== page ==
CDIC meets to discuss protecting the financial future of depositors
OTTAWA – October 12, 2023 – Canada Deposit Insurance Corporation (CDIC) held its Annual Public Meeting today via live webcast. Leah Anderson, President and Chief Executive Officer, was joined by Robert Sanderson, Chair of the Board of Directors, to discuss how CDIC is protecting depositors and promoting financial stability through deposit insurance protection and resolution preparedness.
“As I reflect on the past year, I am struck by the increasing pace of change and innovation in the financial sector, and the dynamic risk environment for CDIC’s member financial institutions,” said Ms. Anderson. “Throughout this period, CDIC continued to deliver on its mandate to protect depositors by staying focused on our strategic priorities.”
CDIC’s priorities include reinforcing trust in deposit protection through a robust public awareness program and appropriate disclosures at member financial institutions; being “resolution ready” through early and continuous identification of risks to CDIC members and timely resolution management plans; and fostering organizational resilience through its corporate operations and a diverse and inclusive workforce.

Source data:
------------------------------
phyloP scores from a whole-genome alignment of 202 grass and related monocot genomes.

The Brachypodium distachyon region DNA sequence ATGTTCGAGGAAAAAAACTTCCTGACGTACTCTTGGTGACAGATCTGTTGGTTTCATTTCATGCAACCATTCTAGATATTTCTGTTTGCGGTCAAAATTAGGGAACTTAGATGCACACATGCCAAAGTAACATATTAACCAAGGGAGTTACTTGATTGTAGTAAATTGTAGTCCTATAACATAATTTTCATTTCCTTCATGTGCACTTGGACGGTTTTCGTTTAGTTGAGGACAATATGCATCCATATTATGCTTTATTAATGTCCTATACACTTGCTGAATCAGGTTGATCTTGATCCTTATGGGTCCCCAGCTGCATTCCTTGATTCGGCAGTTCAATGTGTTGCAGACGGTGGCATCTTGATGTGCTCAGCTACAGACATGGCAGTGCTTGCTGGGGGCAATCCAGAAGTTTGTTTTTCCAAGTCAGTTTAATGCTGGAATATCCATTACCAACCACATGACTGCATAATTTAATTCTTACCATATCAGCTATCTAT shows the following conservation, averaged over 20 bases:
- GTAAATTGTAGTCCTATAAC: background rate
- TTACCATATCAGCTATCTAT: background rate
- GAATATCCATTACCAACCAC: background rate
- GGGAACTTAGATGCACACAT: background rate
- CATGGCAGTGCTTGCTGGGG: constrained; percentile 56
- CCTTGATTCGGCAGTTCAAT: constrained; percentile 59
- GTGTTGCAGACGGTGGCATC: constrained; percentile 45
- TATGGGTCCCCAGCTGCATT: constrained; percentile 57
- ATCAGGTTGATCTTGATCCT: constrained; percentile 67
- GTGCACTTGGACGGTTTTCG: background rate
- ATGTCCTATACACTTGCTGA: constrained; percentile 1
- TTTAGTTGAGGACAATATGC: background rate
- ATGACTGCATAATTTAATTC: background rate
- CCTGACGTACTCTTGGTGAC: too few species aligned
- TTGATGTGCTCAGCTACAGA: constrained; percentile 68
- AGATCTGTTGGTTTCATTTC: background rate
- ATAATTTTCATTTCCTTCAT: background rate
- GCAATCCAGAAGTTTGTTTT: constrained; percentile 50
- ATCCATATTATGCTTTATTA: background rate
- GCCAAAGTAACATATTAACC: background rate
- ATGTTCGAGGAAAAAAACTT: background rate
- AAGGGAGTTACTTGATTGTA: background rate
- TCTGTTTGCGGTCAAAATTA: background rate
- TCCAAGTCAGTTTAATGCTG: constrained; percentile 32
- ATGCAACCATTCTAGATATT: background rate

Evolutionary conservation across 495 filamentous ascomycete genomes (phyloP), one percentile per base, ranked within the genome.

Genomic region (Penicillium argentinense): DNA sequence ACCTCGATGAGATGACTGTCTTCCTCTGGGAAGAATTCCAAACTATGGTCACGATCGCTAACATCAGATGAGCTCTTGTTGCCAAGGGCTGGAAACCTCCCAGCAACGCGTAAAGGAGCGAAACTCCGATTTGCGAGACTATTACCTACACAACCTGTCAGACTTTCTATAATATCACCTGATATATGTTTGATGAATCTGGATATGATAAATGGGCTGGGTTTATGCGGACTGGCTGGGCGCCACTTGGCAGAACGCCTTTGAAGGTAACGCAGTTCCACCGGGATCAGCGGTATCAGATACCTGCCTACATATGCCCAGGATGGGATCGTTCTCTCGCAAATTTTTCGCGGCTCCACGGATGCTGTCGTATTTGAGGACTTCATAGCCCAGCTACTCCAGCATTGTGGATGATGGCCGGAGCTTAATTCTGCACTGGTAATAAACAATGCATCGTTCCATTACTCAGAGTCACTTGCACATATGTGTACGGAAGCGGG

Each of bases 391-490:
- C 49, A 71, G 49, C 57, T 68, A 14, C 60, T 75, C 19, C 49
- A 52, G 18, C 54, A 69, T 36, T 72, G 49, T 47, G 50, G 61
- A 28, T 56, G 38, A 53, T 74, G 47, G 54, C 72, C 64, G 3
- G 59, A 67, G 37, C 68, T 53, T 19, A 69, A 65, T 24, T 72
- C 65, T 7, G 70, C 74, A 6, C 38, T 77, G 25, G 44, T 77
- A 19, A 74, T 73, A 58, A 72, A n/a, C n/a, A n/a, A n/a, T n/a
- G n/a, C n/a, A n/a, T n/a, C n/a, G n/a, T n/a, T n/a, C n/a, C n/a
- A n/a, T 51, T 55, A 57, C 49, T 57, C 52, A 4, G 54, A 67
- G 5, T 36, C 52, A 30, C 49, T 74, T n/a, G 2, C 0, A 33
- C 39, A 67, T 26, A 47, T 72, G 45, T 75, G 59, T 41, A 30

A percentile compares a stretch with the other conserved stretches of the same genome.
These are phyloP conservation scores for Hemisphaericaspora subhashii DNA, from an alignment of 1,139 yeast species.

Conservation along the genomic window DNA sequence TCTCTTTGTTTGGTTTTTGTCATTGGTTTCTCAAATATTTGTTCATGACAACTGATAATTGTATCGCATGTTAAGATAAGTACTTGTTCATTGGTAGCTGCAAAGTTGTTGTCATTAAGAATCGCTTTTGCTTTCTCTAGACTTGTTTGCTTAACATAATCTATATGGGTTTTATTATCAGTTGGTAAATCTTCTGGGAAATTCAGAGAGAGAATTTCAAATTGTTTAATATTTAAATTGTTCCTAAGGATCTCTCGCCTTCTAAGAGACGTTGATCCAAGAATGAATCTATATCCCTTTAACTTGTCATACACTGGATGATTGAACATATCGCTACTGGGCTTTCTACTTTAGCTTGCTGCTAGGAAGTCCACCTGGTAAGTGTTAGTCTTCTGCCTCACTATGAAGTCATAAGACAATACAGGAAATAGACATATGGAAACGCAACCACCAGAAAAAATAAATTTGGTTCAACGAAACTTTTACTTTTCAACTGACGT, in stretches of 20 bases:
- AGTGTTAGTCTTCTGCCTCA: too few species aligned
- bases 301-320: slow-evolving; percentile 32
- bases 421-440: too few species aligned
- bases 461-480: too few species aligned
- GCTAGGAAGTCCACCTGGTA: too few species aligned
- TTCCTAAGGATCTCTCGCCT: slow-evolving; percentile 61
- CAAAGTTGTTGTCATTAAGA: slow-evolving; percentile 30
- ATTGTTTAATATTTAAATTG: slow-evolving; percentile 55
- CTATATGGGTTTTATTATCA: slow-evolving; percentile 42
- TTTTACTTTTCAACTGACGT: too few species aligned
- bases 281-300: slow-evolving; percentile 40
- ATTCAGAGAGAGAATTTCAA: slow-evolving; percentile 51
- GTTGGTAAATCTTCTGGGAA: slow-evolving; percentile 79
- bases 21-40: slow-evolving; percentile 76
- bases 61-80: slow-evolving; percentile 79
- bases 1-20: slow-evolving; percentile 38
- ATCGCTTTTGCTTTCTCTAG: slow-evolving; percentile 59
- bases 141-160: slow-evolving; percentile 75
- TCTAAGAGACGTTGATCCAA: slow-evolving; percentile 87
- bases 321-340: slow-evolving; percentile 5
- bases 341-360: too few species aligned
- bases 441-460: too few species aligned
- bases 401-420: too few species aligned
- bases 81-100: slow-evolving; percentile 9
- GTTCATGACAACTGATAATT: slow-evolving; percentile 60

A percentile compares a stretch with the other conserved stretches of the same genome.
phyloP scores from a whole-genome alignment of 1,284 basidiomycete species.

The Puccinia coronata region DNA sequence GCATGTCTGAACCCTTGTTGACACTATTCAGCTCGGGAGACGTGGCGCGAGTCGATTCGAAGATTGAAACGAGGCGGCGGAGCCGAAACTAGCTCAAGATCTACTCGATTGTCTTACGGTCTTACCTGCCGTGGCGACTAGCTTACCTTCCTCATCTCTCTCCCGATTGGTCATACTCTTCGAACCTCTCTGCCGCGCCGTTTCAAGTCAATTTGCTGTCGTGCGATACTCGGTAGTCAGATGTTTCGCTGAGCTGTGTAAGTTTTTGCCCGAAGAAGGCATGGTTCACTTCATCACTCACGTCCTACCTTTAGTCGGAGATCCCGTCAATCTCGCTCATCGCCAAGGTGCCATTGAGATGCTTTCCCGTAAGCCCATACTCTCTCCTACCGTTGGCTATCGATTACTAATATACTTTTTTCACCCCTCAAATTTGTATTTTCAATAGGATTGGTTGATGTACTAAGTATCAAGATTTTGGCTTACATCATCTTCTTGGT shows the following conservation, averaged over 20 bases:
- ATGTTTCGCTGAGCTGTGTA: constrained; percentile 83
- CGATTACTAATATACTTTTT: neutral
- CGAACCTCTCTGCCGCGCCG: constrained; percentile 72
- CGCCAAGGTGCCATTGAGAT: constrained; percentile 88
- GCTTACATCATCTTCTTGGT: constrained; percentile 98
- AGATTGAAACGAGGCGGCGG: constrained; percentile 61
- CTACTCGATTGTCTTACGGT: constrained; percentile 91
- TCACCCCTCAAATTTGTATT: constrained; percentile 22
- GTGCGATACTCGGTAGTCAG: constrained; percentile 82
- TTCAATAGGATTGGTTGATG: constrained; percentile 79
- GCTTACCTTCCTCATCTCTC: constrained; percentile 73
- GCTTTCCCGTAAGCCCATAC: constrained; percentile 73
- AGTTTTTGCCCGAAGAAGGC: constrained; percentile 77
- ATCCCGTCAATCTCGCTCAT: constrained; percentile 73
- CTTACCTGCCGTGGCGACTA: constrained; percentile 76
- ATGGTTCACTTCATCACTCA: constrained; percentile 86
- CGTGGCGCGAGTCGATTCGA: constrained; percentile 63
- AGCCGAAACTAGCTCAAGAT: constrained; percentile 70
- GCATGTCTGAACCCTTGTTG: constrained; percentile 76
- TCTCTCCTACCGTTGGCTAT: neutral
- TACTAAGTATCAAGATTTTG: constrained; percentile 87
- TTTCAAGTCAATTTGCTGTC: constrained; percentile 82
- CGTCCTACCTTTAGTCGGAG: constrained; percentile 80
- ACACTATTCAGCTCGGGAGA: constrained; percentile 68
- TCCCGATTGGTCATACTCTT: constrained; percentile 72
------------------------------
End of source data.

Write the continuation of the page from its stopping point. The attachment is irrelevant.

Ms. Anderson also announced that CDIC will offer easily downloadable and shareable social media content for members during Financial Literacy Month in November to help them promote their membership and inform depositors about CDIC protection.
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CDIC is a federal Crown corporation, established in 1967. We protect people’s money and contribute to financial stability by safeguarding over $1 trillion in eligible deposits at more than 85-member financial institutions. As a resolution authority, we are responsible for handling the failure of any of our members, from the smallest to the largest. Our members include banks, federally regulated credit unions, as well as trust and loan companies. We are funded by premiums paid by member financial institutions and do not receive public funds to operate. We have resolved 43 member failures to date, affecting some two million people in Canada.